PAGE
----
- Also, look at your market in detail. Answer key questions such as "How is our market segmented?", "What subpopulations can we reach cost-effectively?" and "What is our optimal Marketing Mix?"
- Analyze your competitors
- In a traditional for-profit company, you must understand how your products compare with competitors' products, and what your competitors' competencies are. How easy, or difficult, is it to enter your market? What alternatives do customers have?
- Our article on USP Analysis helps you identify ways in which you can compete effectively. You'll also find many useful tools that can help you understand competitors in our article on Competitive Intelligence .
- Non-profits, departmental teams and projects have competitors too. Other projects and teams within the department compete for money and other resources. Therefore, you must prove that you can add value, meet objectives, and contribute to organizational success.
Stage 2: Identifying Strategic Options
In Stage 1, you developed an understanding of how your organization or team fits within the context of the internal and external environments. Now it's time to think about the different things that you could do to create a clear advantage, and meet your objectives. Here are some fundamental activities that can help you make this decision.
- Brainstorm options
- Use creativity tools like Brainstorming, Reverse Brainstorming and Starbursting to explore projects that you could run to develop competitive advantage. Guide your brainstorming with reference to the organization's mission statement, but, depending on your role in the organization, consider how far you should be constrained by this.
- Examine opportunities and threats
- Your SWOT Analysis identified some of the main opportunities and threats you face. Using this as a starting point, brainstorm additional ways to maximize your opportunities, minimize your threats, or perhaps even turn your threats into opportunities.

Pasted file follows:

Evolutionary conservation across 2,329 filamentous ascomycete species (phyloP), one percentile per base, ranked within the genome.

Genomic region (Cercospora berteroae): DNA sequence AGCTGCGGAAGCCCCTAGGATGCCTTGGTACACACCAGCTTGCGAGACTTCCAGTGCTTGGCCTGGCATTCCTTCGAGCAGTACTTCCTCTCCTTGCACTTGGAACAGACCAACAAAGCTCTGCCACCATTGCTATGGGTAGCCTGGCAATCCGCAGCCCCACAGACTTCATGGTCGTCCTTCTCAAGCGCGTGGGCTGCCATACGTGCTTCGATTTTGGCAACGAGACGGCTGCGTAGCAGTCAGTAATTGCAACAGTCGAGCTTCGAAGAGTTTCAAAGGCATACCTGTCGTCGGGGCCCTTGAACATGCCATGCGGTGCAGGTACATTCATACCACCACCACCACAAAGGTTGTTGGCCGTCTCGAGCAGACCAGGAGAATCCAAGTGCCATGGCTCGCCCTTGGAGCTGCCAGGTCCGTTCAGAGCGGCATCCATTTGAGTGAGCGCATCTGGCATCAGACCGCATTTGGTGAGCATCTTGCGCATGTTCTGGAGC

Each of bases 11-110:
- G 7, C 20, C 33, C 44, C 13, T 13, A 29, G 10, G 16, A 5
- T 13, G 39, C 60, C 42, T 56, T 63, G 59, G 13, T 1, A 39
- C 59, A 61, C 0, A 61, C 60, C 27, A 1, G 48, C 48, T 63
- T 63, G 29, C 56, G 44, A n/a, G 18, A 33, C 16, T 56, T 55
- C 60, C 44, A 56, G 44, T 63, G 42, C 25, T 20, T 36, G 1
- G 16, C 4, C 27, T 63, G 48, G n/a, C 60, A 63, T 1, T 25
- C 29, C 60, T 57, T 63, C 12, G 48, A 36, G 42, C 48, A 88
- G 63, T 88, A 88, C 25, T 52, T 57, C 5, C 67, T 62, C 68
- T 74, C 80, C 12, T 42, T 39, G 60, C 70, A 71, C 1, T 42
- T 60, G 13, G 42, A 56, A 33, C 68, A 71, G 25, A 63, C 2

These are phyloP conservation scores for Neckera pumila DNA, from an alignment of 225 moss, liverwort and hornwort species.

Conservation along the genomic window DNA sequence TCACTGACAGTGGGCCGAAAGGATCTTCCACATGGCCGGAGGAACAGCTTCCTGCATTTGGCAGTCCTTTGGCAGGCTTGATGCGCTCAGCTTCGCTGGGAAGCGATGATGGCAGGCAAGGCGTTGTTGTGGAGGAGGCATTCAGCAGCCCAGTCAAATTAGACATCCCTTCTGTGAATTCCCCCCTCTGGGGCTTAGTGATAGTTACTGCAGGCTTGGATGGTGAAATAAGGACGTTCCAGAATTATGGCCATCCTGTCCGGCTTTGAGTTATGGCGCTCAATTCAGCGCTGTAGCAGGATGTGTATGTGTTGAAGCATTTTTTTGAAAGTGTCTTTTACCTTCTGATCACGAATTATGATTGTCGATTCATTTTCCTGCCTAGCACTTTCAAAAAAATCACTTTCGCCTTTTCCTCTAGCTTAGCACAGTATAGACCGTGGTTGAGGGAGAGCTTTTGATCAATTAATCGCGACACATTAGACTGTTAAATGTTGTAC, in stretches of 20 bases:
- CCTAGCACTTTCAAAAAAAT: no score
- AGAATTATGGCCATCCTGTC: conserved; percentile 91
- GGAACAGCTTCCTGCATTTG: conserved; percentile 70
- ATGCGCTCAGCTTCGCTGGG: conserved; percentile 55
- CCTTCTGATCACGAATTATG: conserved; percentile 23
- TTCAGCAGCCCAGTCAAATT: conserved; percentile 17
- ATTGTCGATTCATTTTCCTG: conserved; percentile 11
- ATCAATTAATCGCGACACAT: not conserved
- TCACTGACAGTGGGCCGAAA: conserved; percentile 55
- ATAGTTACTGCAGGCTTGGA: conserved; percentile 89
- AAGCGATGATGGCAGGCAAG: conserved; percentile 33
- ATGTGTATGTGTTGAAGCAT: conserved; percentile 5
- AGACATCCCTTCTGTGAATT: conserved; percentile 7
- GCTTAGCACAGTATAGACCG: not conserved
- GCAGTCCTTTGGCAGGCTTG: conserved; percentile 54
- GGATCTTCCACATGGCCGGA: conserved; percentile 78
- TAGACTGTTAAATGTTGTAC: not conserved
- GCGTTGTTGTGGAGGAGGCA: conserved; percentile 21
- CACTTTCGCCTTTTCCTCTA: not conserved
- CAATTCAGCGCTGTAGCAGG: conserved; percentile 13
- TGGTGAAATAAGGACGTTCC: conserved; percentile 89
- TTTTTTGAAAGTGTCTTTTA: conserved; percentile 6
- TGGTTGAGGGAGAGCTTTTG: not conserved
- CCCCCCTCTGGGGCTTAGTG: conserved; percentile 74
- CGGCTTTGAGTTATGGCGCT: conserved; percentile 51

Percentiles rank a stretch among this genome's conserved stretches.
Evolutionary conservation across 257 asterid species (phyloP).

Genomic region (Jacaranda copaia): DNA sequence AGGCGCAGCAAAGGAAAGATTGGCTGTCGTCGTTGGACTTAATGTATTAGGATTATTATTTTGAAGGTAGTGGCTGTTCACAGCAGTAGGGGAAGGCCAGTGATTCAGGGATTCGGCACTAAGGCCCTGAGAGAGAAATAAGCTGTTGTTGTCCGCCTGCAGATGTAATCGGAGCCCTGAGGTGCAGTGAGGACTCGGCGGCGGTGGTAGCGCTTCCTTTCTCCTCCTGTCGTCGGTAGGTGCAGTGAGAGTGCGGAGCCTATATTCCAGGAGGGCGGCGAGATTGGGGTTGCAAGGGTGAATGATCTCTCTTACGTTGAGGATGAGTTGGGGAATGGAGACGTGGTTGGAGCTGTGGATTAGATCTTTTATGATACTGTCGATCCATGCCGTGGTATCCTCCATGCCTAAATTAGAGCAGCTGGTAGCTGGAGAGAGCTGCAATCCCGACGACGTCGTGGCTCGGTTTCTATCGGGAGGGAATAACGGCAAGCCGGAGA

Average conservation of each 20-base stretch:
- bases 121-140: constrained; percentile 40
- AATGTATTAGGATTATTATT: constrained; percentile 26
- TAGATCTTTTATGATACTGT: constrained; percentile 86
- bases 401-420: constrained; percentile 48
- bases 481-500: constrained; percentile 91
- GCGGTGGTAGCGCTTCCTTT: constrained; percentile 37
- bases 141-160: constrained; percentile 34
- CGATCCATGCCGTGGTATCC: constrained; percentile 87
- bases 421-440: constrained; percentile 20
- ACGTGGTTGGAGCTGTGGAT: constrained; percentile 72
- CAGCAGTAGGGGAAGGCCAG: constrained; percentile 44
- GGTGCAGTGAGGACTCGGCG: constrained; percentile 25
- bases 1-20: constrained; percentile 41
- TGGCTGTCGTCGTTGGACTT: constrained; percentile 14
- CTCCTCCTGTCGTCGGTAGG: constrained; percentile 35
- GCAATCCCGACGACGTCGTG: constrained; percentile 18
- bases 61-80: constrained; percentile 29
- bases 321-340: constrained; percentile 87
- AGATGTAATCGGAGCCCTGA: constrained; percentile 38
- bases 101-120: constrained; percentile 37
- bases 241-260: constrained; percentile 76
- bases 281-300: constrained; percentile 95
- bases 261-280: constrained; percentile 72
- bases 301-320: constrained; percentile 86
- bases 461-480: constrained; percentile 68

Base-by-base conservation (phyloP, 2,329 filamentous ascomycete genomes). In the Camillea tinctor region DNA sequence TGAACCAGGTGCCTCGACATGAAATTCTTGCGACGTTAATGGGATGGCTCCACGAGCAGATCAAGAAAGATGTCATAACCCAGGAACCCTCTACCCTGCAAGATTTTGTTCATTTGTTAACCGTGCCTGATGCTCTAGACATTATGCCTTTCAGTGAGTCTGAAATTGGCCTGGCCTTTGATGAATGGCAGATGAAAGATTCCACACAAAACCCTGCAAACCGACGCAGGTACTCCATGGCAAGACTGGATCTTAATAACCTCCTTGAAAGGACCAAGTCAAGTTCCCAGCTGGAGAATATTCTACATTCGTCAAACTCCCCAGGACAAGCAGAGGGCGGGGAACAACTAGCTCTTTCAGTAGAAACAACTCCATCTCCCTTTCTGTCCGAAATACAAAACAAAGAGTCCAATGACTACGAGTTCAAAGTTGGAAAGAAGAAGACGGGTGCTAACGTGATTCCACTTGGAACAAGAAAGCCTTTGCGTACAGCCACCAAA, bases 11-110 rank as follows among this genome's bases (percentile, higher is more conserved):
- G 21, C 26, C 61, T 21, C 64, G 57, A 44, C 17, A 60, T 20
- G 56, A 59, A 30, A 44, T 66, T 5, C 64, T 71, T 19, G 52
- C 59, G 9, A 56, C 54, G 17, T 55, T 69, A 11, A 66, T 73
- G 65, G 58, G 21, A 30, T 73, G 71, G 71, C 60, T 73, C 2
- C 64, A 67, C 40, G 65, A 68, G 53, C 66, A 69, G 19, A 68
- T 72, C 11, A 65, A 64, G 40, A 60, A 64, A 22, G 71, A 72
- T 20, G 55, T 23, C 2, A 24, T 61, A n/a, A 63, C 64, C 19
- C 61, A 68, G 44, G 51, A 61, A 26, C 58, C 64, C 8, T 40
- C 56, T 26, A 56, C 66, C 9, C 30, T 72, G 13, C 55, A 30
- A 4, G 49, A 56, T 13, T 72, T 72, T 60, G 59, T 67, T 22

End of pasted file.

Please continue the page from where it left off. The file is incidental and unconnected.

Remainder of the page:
- Solve problems
- A problem-solving approach can also help at this stage. If your problem is that you're not achieving your goals, ask yourself how you can ensure that you do. (If everyone in your industry finds it hard to deal with a particular problem, then you may gain a competitive edge by dealing with it.)
- For example, if you want to increase your customer satisfaction ratings in an industry plagued by poor customer relations, your starting position is "low satisfaction." Brainstorm why this is the case, and create strategic options that would increase satisfaction. Tools like Root Cause Analysis, the 5 Whys, and Appreciative Inquiry can give you some interesting new perspectives on these problems.
Stage 3: Evaluating and Selecting Strategic Options
The final stage is to evaluate strategic options in detail, and select the ones that you want to pursue.
- Evaluate options
- By this stage, you've probably identified a range of good projects that you could run. You must now evaluate these to choose the best strategic options. Consider every option you've identified, but don't make a final judgment until you've completed your assessment.
- Start by evaluating each option in the light of the contextual factors you identified in Stage 1. What do these tell you about each option?
- Techniques like Risk Analysis, Failure Modes and Effects Analysis and Impact Analysis can help you spot the possible negative consequences of each option, which can be very easy to miss. Make sure that you explore these thoroughly.